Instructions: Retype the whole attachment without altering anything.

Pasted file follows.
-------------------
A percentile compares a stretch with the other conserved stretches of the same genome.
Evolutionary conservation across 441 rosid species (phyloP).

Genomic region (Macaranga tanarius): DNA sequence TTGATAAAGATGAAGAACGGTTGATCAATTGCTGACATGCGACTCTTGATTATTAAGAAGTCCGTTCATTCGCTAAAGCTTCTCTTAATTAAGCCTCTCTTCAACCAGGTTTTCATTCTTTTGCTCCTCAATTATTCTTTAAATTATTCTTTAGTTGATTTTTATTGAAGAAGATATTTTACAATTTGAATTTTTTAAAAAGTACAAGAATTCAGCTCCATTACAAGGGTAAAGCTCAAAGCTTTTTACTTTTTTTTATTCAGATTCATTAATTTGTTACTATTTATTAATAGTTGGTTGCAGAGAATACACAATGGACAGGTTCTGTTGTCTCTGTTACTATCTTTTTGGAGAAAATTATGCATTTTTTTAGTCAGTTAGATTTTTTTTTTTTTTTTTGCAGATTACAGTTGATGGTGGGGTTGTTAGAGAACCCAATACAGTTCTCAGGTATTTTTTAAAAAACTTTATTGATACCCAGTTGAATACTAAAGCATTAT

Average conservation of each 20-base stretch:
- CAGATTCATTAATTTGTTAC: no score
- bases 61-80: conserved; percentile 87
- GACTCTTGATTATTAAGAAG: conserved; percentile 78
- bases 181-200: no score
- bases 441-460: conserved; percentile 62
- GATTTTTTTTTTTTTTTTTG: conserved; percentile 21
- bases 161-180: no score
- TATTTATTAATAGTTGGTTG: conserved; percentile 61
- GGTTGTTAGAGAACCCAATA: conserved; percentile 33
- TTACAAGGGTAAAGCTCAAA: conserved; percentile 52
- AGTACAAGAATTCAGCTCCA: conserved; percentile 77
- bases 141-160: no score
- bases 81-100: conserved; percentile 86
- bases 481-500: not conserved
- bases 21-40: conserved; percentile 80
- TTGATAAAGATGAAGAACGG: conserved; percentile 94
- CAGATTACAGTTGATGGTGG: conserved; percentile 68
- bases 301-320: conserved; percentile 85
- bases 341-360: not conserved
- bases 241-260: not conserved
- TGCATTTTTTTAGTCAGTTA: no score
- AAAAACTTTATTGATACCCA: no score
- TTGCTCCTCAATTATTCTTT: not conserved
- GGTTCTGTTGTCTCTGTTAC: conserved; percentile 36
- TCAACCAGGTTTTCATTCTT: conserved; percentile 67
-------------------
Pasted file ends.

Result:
A percentile compares a stretch with the other conserved stretches of the same genome.
Evolutionary conservation across 441 rosid species (phyloP).

Genomic region (Macaranga tanarius): DNA sequence TTGATAAAGATGAAGAACGGTTGATCAATTGCTGACATGCGACTCTTGATTATTAAGAAGTCCGTTCATTCGCTAAAGCTTCTCTTAATTAAGCCTCTCTTCAACCAGGTTTTCATTCTTTTGCTCCTCAATTATTCTTTAAATTATTCTTTAGTTGATTTTTATTGAAGAAGATATTTTACAATTTGAATTTTTTAAAAAGTACAAGAATTCAGCTCCATTACAAGGGTAAAGCTCAAAGCTTTTTACTTTTTTTTATTCAGATTCATTAATTTGTTACTATTTATTAATAGTTGGTTGCAGAGAATACACAATGGACAGGTTCTGTTGTCTCTGTTACTATCTTTTTGGAGAAAATTATGCATTTTTTTAGTCAGTTAGATTTTTTTTTTTTTTTTTGCAGATTACAGTTGATGGTGGGGTTGTTAGAGAACCCAATACAGTTCTCAGGTATTTTTTAAAAAACTTTATTGATACCCAGTTGAATACTAAAGCATTAT

Average conservation of each 20-base stretch:
- CAGATTCATTAATTTGTTAC: no score
- bases 61-80: conserved; percentile 87
- GACTCTTGATTATTAAGAAG: conserved; percentile 78
- bases 181-200: no score
- bases 441-460: conserved; percentile 62
- GATTTTTTTTTTTTTTTTTG: conserved; percentile 21
- bases 161-180: no score
- TATTTATTAATAGTTGGTTG: conserved; percentile 61
- GGTTGTTAGAGAACCCAATA: conserved; percentile 33
- TTACAAGGGTAAAGCTCAAA: conserved; percentile 52
- AGTACAAGAATTCAGCTCCA: conserved; percentile 77
- bases 141-160: no score
- bases 81-100: conserved; percentile 86
- bases 481-500: not conserved
- bases 21-40: conserved; percentile 80
- TTGATAAAGATGAAGAACGG: conserved; percentile 94
- CAGATTACAGTTGATGGTGG: conserved; percentile 68
- bases 301-320: conserved; percentile 85
- bases 341-360: not conserved
- bases 241-260: not conserved
- TGCATTTTTTTAGTCAGTTA: no score
- AAAAACTTTATTGATACCCA: no score
- TTGCTCCTCAATTATTCTTT: not conserved
- GGTTCTGTTGTCTCTGTTAC: conserved; percentile 36
- TCAACCAGGTTTTCATTCTT: conserved; percentile 67